Lines in only some prints from the same file, same orientation

I recently have noticed random lines showing up in some of my engraves.

I have read that sometimes having open paths can cause this issue. I did get such a notification when I loaded my artwork and went to print. However, on the first print I had the long line artifact as shown in the photos, and the second print conducted immediately afterwards with material and nearly exactly the same position and same orientation did not result in the extra line being engraved.

I believe that I read if I create a raster or make a PDF and upload one of those files that this will not happen. The problem is that I didn’t see anything definitive on the subject, and frankly I don’t want to convert to raster because I think it’s just going to mean I’m going to have to fool around with DPI settings to get equivalent sharpness/results.

Can somebody please confirm that the same file engraving on the same size object in the same orientation only varying and location by a few millimeters and the x or y direction can result in an engrave that has random lines showing up in it like I have in my example below?

can someone confirm if I upload a PDF printed from the vector file (in inkscape for example) that I can be guaranteed this will not happen.

I can’t imagine running a test print on one material as a test and then putting somebody’s iPad or MacBook in the machine and having these sort of artifacts appear after previously getting a perfect print with the same file.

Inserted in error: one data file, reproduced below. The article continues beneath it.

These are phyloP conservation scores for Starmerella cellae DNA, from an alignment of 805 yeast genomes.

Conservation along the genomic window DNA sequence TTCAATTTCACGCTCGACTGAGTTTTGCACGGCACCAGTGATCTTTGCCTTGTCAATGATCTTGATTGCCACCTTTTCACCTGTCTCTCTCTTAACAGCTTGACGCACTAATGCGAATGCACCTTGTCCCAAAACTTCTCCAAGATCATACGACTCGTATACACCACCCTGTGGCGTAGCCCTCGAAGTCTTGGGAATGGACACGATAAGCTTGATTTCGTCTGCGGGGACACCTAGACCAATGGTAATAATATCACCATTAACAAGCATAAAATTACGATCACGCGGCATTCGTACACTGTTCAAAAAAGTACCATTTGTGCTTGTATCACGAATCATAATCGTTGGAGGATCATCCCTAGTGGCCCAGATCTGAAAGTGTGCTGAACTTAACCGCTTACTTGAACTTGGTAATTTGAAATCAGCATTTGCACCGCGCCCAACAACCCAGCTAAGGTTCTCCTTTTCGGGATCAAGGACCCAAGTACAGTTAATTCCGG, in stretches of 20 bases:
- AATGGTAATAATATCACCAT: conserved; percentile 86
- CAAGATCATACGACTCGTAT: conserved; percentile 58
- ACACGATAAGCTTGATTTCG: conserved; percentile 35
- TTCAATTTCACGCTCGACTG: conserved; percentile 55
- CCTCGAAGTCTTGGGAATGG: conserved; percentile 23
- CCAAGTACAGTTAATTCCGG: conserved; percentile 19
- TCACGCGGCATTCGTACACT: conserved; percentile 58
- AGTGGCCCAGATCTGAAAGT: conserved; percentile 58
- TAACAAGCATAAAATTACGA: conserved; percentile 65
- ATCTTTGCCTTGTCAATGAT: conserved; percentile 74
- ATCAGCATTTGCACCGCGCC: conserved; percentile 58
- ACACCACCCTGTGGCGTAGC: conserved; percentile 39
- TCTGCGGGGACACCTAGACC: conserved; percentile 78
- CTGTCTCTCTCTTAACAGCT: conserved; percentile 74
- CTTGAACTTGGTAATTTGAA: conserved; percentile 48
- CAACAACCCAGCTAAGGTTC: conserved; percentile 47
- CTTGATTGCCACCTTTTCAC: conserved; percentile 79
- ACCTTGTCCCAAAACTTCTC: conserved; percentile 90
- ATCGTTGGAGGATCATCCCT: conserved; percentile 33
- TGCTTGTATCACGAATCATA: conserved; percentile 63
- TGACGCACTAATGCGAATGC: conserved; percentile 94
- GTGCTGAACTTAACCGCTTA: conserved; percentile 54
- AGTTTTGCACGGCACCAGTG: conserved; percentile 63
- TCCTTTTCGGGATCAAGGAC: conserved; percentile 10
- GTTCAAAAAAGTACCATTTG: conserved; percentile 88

For those working in the mothership that may look into logs, these were the last two items printed 9/2/19. The first was printed with the defect, the second came out perfect.

It looks like what you are experiencing is a “random line” issue. The very short answer is it’s caused by either an open path/node or overlapping nodes. Two vectors stacked on top of each other will cancel each other out in the GUI. (Known bug.) So either the GF makes the line when it’s forced to close an open node, or two nodes on top of each other effectively trick the GUI into thinking there’s an open node and it tries to close them and you get the random line. (That’s my theory and I’m sticking to it lol.) Turning it into a raster will 100% fix it, or you can check for the above node issues. And yes, I totally agree it’s not consistent in how it occurs, it’s a huge pain in the arse and we shouldn’t have to deal with it, but it is what it is at this point.

A whole lotta other posts about it.


The question is, does conversion to PDF fix the issue, or is the machine just unpredictable and inconsistent with vector format files regardless of how they are rendered on screen?

Fyi - I have observed this issue on prints that did not have open paths. I know that overlapping nodes can cause this - can we at least be notified?

I’ve had a mind-numbingly long day, and I work in technology, so I’m going to explain this poorly, but here goes… It’s not random.

At a guess, without really knowing anything about how the GF motion planner works, I’d say there’s likely a quantization error contribution to the variable outcome. The underlying math is probably standard floating point, which is actually pretty high precision. But the steppers only move in comparatively large discrete steps. Integer. The floating point has to be converted to integer someplace along the way to the final output. Depending on where that conversion happens, and where the artwork is relative to where the stepper can be, a vertex could end up on top of another, or it could be the next “step” over where it’s not aligned with anything.